Foreign firms beat locals to major ICT jobs

Part of the new Sameer Business Park on the city’s Mombasa Road. In 2010, the government had offered to rent all the space for Sh2 billion to incubate BPOs. The park remains virtually empty after the State opted out of the deal and remains the best evidence of the change of fortune for the local BPO sector. Photo/FILE

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Players argue that if trend continues, the chances of meeting targets remain slim, though board says it’s on the right track

Two years to a self-imposed deadline of creating 30,000 jobs in the local ICT sector through Business Process Outsourcing, Kenya has managed to come up with only 10,000 jobs, both directly and indirectly.

A total of 650 ICT companies have been registered since the announcement was made five years ago. While players say the remaining time is adequate to meet the target, it is the current trend where all major jobs are being awarded to big multinationals without requirement for local partnership that is worrying.

Unchecked, local players say, this may reverse the gains made or achieve the target but with little to show in terms of capacity building locally.

The Kenya ICT Board, which was set up to promote growth of the local BPO sector and advise the government on ICT matters, says the coming of big multinationals is a clear sign that they are achieving their mandate.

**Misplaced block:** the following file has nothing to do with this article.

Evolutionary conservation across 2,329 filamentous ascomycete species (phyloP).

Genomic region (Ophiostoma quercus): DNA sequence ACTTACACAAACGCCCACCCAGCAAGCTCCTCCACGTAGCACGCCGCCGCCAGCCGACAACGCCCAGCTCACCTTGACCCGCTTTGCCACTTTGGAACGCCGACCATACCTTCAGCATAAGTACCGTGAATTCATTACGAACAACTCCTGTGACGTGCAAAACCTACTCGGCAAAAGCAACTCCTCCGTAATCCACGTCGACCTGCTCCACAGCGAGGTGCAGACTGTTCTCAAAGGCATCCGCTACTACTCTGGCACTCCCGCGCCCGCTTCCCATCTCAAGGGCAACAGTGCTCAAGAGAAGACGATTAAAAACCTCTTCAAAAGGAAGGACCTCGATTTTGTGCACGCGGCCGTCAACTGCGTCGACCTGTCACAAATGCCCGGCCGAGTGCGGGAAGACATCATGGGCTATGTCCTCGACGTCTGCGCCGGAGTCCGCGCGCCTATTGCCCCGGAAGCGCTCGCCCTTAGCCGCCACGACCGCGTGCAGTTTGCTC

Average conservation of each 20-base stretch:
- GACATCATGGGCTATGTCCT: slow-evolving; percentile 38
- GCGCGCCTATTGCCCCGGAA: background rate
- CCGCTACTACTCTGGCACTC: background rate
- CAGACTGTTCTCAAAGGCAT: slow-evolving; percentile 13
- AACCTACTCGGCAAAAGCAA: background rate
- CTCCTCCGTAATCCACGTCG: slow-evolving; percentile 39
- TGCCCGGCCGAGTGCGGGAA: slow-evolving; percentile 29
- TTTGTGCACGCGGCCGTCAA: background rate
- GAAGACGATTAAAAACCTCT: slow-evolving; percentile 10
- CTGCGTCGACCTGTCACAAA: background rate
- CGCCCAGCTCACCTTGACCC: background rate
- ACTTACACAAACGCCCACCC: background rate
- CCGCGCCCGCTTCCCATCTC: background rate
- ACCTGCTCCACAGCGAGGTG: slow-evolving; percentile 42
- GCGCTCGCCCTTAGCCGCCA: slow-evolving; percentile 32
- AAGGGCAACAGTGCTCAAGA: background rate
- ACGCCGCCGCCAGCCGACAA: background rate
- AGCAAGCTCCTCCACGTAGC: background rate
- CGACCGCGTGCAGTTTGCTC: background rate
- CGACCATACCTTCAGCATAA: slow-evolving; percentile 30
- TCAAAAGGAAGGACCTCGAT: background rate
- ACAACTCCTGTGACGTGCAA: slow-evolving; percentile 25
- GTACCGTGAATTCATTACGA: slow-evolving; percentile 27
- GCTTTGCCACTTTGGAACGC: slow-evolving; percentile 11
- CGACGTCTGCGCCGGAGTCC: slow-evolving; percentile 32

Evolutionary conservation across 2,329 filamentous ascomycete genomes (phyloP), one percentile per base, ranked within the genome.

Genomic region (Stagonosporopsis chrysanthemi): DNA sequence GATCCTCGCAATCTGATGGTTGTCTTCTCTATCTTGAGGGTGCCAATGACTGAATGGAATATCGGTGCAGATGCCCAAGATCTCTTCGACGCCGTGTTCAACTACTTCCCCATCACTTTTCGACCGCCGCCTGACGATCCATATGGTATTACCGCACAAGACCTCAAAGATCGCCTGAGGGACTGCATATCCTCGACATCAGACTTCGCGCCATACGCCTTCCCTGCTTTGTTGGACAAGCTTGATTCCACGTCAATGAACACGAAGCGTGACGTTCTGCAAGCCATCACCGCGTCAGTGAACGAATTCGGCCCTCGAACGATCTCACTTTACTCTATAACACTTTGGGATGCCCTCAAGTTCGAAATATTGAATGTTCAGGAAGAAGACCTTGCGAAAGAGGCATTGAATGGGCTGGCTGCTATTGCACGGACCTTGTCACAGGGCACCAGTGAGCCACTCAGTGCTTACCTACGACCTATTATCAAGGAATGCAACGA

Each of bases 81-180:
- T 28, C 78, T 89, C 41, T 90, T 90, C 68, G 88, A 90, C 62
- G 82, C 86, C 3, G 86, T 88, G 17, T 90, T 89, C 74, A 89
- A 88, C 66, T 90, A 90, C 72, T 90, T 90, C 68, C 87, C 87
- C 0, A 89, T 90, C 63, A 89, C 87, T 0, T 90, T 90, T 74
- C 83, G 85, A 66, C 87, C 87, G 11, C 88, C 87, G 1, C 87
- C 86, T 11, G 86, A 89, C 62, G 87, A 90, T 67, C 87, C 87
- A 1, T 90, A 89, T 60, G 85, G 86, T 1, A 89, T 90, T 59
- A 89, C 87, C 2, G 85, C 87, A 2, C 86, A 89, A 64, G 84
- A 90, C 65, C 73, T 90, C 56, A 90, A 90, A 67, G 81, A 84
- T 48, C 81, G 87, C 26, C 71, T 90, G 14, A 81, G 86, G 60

“We have performed satisfactorily, having managed to attract some international giants into the market, which will help us develop our own firms,” says board chief executive Paul Kukubo, pointing out that the board’s marketing campaign abroad has seen global giants like IBM and Dimension Data set up shop in Kenya.

While it is true that five years ago these companies were not known to the Kenyan economy as much as they are now, the effect of this is that local firms are being overshadowed whenever it comes to competition for big assignments.

Lacks adequate capacity

Mr Kukubo says this had to happen as the country does not have adequate capacity to service international businesses to the required standards.

According to the permanent secretary in the Ministry of Information, Dr Bitange Ndemo, local BPOs are heavily challenged, mainly due to lack of developed facilities and space.

“Giant international companies that want to get into the business do not take as much risk with space as our local companies and their enhanced infrastructural and human resource capacities give them an upper hand. We still do not have facilities that meet international standards,” said Mr Ndemo.